SSi vs 4-20ma

Hi all,

I’m looking for theoretical advice on encoders and the pros and cons.
I’ve been sent a data sheet for a BTL5 which seems to suggest that the SSI version internaly samples the position at only 400Hz whereas the 4-20ma equivalent has lower resolution (7um vs 1um) but its position can be read much much faster.

So i’m intrigued as to what is more important, resolution vs number of samples per second. taking into account ssi vs analogue signals with potential noise.

Thanks
Pete

That’s curious. I would like to see that datasheet. I understand that the BTL5 sensors in general can update up to 1500 Hz, but it’s dependent on length, as it is with all magnetostrictive sensors, and that doesn’t differ between analog and SSI, as far as I know.

We always recommend SSI, and it’s important to specify the synchronous option. With analog, the sensor’s interrogation isn’t synchronized with the RMC, which results in jitter. Analog is also lower resolution by the specs, and the analog signal itself is usually much more susceptible to noise, resulting in even less effective resolution.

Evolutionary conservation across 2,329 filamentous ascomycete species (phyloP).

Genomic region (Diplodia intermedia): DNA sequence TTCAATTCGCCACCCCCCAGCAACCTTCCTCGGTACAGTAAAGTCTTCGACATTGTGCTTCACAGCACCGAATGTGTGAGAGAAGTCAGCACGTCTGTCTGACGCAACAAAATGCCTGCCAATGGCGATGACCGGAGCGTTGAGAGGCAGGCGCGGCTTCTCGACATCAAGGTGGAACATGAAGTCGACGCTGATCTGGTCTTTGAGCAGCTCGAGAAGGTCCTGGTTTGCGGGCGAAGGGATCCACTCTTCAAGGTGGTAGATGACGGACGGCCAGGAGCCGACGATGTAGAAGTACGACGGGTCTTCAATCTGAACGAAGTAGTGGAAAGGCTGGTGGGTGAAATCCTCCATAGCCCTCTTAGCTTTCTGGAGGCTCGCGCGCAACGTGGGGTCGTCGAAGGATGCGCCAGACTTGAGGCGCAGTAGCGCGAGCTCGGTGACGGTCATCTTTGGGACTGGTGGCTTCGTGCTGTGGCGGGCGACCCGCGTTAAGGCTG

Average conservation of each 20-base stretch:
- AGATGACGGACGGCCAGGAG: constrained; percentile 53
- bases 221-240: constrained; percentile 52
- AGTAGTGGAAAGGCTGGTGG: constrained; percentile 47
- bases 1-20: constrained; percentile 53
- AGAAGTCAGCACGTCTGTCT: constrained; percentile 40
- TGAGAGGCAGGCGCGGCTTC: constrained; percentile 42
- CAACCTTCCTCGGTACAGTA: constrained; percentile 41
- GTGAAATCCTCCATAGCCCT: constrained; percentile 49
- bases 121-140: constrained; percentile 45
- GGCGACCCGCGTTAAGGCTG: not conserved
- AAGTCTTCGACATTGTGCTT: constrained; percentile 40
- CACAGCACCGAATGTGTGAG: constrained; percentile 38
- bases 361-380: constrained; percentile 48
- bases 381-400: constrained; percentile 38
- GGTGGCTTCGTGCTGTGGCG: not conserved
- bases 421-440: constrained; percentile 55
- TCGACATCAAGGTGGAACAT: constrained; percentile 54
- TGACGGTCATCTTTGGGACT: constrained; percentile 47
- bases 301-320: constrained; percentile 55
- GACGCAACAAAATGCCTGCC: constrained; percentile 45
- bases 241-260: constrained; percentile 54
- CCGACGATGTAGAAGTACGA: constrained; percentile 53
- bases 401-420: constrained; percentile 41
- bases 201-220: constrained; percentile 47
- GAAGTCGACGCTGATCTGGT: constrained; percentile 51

-Jacob

Note, most of the Balluff line is now in the BTL7 series of transducer. Perhaps the explosion proof and hygienic designs are still BTL5.

A common part number for a transducer embedded into a cylinder would be.

BTL7-S501B-Mxxxx-Z-S115
where xxxx is the sensing length in mm (i.e. 12 in → M0305)
The S501 signifies SSI, 24 bit binary rising, 1 micron resolution
The B signifies synchronous operation (VERY IMPORTANT W/ RMC’s)
The Z signifies 3/4" O-Ring interface to the cylinder
The S115 signifies 8 conductor M12 connector connection

I believe the internal sensing parts are all common so the low level measurement characteristics are all similar but how that measurement is triggered, gated and transmitted differ and can affect the control of the axis. And, as Jacob said, the max update is dependent on length. For a single magnet, max is 5kHz but at my example 12 in length it’s still a respectable 3kHz.

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